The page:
The last time you heard a computer convert a line of text to speech, it probably jarred. Google’s machine-learning division, DeepMind, has developed a new voice synthesis system using artificial intelligence that it thinks will improve the situation.
Having a computer generate the sound of a voice isn’t a new idea. Perhaps the most common approach is simply to use an incredibly large selection of pre-recorded speech fragments from a single person. In a technique called concatenative synthesis, these are pieced together to create larger sounds, words, and sentences. That’s why a lot of computer-generated speech often suffers from glitches, quirky changes in intonation, and pronunciation stumbles.
The other competing approach uses mathematical models to re-create known sounds that are then assembled into words and sentences. While less prone to glitches, this so-called parametric approach does end up sounding robotic. What unites the two approaches, though, is that they both stitch together chunks of sound, rather than creating the whole audio waveform from scratch.
That, though, is exactly what DeepMind’s approach does. WaveNet’s convolutional neural networks are taught by feeding them clips of real human voices and the corresponding linguistic and phonetic features so that they can identify patterns relating the two. In use, the system is supplied with a new string of sound features generated from a line of text; then it attempts to create the raw sound wave to represent it from scratch. It does this stepwise, first generating one sample of the sound wave, then the next, and the next—at each point using information about the samples that it’s already created to help inform a new one.
The results do sound compelling—you can listen to them yourself here. Compared with the concatenative and parametric approaches, it’s noticeably more humanlike.
There is, however, a catch: the technique requires a ton of computational horsepower. Because WaveNet has to create the entire waveform, it must use its neural network processes to generate 16,000 samples for every second of audio it produces (and even then, the sound is only equivalent to the quality of sound sent via telephone or VoIP calls). According a DeepMind source who spoke to the Financial Times (paywall), that means it won’t be used in any of Google’s products for now.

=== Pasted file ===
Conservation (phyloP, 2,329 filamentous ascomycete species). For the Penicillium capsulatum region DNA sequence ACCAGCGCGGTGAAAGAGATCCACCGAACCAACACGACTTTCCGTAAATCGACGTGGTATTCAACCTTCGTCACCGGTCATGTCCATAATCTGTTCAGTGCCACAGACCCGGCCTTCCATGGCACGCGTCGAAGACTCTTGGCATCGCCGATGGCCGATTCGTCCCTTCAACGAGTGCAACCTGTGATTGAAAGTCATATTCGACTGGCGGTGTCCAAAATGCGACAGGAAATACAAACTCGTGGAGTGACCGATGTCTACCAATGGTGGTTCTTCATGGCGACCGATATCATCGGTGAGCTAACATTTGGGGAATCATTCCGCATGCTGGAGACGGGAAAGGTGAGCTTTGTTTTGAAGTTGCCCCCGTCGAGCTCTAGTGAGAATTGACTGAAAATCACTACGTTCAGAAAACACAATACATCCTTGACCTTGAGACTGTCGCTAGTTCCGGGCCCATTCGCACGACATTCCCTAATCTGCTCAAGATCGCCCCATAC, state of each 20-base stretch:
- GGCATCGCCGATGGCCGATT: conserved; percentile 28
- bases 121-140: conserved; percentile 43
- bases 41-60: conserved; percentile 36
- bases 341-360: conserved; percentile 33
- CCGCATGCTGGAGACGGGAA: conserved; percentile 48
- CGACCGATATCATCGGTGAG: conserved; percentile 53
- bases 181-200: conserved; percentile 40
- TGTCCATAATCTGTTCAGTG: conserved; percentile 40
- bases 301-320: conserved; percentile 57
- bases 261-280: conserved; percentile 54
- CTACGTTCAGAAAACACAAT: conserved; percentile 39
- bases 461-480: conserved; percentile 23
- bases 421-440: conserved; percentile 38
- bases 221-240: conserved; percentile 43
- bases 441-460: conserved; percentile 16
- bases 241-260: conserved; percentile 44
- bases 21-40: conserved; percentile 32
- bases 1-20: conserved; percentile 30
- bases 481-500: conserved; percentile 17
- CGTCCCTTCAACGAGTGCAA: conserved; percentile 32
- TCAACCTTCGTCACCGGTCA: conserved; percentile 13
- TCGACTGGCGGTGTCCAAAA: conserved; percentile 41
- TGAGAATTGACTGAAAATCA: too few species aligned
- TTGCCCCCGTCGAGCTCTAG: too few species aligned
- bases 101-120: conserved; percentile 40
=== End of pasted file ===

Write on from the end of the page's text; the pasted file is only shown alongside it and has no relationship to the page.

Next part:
Still, it’s not the only language problem that computers face. Interpreting speech and the written word is notoriously difficult for artificial-intelligence systems, too. At least at this rate when computers can muster the wherewithal to generate truly intelligent musings, they’ll also be able to communicate them to us with a flourish.
A Roomba recorded a woman on the toilet. How did screenshots end up on Facebook?
Robot vacuum companies say your images are safe, but a sprawling global supply chain for data from our devices creates risk.
The viral AI avatar app Lensa undressed me—without my consent
My avatars were cartoonishly pornified, while my male colleagues got to be astronauts, explorers, and inventors.
Roomba testers feel misled after intimate images ended up on Facebook
An MIT Technology Review investigation recently revealed how images of a minor and a tester on the toilet ended up on social media. iRobot said it had consent to collect this kind of data from inside homes—but participants say otherwise.
How to spot AI-generated text
The internet is increasingly awash with text written by AI software. We need new tools to detect it.
Get the latest updates from
MIT Technology Review
Discover special offers, top stories, upcoming events, and more.